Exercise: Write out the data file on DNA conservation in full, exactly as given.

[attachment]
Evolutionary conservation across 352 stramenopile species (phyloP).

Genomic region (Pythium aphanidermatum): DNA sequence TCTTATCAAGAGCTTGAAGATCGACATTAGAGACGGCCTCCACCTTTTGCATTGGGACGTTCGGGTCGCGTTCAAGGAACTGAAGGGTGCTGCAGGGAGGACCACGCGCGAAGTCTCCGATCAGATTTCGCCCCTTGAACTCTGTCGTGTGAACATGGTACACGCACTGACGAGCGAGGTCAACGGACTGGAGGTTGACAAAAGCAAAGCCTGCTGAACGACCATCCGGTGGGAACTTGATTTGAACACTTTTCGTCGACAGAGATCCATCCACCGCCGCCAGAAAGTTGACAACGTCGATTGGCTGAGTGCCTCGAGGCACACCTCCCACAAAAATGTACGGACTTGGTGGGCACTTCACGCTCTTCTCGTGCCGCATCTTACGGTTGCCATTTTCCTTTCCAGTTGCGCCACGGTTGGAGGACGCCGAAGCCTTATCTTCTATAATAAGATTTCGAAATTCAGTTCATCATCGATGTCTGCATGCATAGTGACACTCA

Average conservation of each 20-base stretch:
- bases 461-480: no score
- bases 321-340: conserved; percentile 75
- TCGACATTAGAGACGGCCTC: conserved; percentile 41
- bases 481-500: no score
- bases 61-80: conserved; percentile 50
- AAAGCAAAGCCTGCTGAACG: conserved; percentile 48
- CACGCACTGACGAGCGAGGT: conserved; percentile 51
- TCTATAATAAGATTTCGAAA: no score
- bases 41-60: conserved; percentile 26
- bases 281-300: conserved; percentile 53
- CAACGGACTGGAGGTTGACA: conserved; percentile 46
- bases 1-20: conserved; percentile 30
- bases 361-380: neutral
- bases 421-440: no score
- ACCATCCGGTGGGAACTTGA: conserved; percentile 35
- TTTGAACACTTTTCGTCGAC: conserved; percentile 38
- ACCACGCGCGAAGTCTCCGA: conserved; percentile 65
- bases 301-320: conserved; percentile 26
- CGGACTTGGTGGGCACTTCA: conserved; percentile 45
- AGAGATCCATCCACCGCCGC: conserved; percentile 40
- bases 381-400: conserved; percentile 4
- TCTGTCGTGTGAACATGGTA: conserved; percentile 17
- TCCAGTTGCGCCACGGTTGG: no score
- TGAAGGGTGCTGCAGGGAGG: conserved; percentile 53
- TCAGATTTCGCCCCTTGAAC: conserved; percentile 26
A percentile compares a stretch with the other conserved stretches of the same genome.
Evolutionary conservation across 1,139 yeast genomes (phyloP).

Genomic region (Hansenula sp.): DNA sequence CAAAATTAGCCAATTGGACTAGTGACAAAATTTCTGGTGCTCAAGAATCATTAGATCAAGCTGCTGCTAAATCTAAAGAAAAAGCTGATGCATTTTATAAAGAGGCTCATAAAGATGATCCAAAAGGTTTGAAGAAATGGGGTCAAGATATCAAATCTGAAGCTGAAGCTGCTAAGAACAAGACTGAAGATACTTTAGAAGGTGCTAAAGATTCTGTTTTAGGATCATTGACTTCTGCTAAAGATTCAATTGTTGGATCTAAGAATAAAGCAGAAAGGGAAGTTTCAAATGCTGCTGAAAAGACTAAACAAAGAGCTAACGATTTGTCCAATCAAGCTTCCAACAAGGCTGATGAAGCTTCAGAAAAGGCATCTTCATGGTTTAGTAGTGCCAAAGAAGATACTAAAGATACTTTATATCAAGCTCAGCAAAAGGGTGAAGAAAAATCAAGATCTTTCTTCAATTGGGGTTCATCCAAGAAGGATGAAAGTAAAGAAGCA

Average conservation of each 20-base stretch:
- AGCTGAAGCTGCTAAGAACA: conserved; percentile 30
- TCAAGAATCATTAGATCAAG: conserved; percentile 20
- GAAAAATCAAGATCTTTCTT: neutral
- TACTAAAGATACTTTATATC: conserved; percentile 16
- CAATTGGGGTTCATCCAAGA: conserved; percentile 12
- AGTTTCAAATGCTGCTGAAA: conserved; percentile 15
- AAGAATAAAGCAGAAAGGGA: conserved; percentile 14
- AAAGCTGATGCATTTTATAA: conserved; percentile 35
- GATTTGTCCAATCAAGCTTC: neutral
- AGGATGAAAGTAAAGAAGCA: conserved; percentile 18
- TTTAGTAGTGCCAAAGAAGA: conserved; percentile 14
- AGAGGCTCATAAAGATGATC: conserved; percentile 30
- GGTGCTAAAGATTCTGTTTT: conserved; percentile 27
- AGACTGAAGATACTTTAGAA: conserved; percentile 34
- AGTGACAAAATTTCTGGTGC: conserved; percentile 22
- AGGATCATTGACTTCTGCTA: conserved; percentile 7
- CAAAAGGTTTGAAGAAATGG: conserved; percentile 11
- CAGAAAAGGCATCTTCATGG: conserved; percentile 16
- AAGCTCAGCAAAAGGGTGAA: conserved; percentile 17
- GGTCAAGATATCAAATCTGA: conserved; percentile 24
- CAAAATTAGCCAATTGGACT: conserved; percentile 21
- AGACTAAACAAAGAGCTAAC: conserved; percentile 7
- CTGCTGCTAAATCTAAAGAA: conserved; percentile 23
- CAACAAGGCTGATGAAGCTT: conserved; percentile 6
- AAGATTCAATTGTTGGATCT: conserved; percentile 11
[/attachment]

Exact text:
Evolutionary conservation across 352 stramenopile species (phyloP).

Genomic region (Pythium aphanidermatum): DNA sequence TCTTATCAAGAGCTTGAAGATCGACATTAGAGACGGCCTCCACCTTTTGCATTGGGACGTTCGGGTCGCGTTCAAGGAACTGAAGGGTGCTGCAGGGAGGACCACGCGCGAAGTCTCCGATCAGATTTCGCCCCTTGAACTCTGTCGTGTGAACATGGTACACGCACTGACGAGCGAGGTCAACGGACTGGAGGTTGACAAAAGCAAAGCCTGCTGAACGACCATCCGGTGGGAACTTGATTTGAACACTTTTCGTCGACAGAGATCCATCCACCGCCGCCAGAAAGTTGACAACGTCGATTGGCTGAGTGCCTCGAGGCACACCTCCCACAAAAATGTACGGACTTGGTGGGCACTTCACGCTCTTCTCGTGCCGCATCTTACGGTTGCCATTTTCCTTTCCAGTTGCGCCACGGTTGGAGGACGCCGAAGCCTTATCTTCTATAATAAGATTTCGAAATTCAGTTCATCATCGATGTCTGCATGCATAGTGACACTCA

Average conservation of each 20-base stretch:
- bases 461-480: no score
- bases 321-340: conserved; percentile 75
- TCGACATTAGAGACGGCCTC: conserved; percentile 41
- bases 481-500: no score
- bases 61-80: conserved; percentile 50
- AAAGCAAAGCCTGCTGAACG: conserved; percentile 48
- CACGCACTGACGAGCGAGGT: conserved; percentile 51
- TCTATAATAAGATTTCGAAA: no score
- bases 41-60: conserved; percentile 26
- bases 281-300: conserved; percentile 53
- CAACGGACTGGAGGTTGACA: conserved; percentile 46
- bases 1-20: conserved; percentile 30
- bases 361-380: neutral
- bases 421-440: no score
- ACCATCCGGTGGGAACTTGA: conserved; percentile 35
- TTTGAACACTTTTCGTCGAC: conserved; percentile 38
- ACCACGCGCGAAGTCTCCGA: conserved; percentile 65
- bases 301-320: conserved; percentile 26
- CGGACTTGGTGGGCACTTCA: conserved; percentile 45
- AGAGATCCATCCACCGCCGC: conserved; percentile 40
- bases 381-400: conserved; percentile 4
- TCTGTCGTGTGAACATGGTA: conserved; percentile 17
- TCCAGTTGCGCCACGGTTGG: no score
- TGAAGGGTGCTGCAGGGAGG: conserved; percentile 53
- TCAGATTTCGCCCCTTGAAC: conserved; percentile 26
A percentile compares a stretch with the other conserved stretches of the same genome.
Evolutionary conservation across 1,139 yeast genomes (phyloP).

Genomic region (Hansenula sp.): DNA sequence CAAAATTAGCCAATTGGACTAGTGACAAAATTTCTGGTGCTCAAGAATCATTAGATCAAGCTGCTGCTAAATCTAAAGAAAAAGCTGATGCATTTTATAAAGAGGCTCATAAAGATGATCCAAAAGGTTTGAAGAAATGGGGTCAAGATATCAAATCTGAAGCTGAAGCTGCTAAGAACAAGACTGAAGATACTTTAGAAGGTGCTAAAGATTCTGTTTTAGGATCATTGACTTCTGCTAAAGATTCAATTGTTGGATCTAAGAATAAAGCAGAAAGGGAAGTTTCAAATGCTGCTGAAAAGACTAAACAAAGAGCTAACGATTTGTCCAATCAAGCTTCCAACAAGGCTGATGAAGCTTCAGAAAAGGCATCTTCATGGTTTAGTAGTGCCAAAGAAGATACTAAAGATACTTTATATCAAGCTCAGCAAAAGGGTGAAGAAAAATCAAGATCTTTCTTCAATTGGGGTTCATCCAAGAAGGATGAAAGTAAAGAAGCA

Average conservation of each 20-base stretch:
- AGCTGAAGCTGCTAAGAACA: conserved; percentile 30
- TCAAGAATCATTAGATCAAG: conserved; percentile 20
- GAAAAATCAAGATCTTTCTT: neutral
- TACTAAAGATACTTTATATC: conserved; percentile 16
- CAATTGGGGTTCATCCAAGA: conserved; percentile 12
- AGTTTCAAATGCTGCTGAAA: conserved; percentile 15
- AAGAATAAAGCAGAAAGGGA: conserved; percentile 14
- AAAGCTGATGCATTTTATAA: conserved; percentile 35
- GATTTGTCCAATCAAGCTTC: neutral
- AGGATGAAAGTAAAGAAGCA: conserved; percentile 18
- TTTAGTAGTGCCAAAGAAGA: conserved; percentile 14
- AGAGGCTCATAAAGATGATC: conserved; percentile 30
- GGTGCTAAAGATTCTGTTTT: conserved; percentile 27
- AGACTGAAGATACTTTAGAA: conserved; percentile 34
- AGTGACAAAATTTCTGGTGC: conserved; percentile 22
- AGGATCATTGACTTCTGCTA: conserved; percentile 7
- CAAAAGGTTTGAAGAAATGG: conserved; percentile 11
- CAGAAAAGGCATCTTCATGG: conserved; percentile 16
- AAGCTCAGCAAAAGGGTGAA: conserved; percentile 17
- GGTCAAGATATCAAATCTGA: conserved; percentile 24
- CAAAATTAGCCAATTGGACT: conserved; percentile 21
- AGACTAAACAAAGAGCTAAC: conserved; percentile 7
- CTGCTGCTAAATCTAAAGAA: conserved; percentile 23
- CAACAAGGCTGATGAAGCTT: conserved; percentile 6
- AAGATTCAATTGTTGGATCT: conserved; percentile 11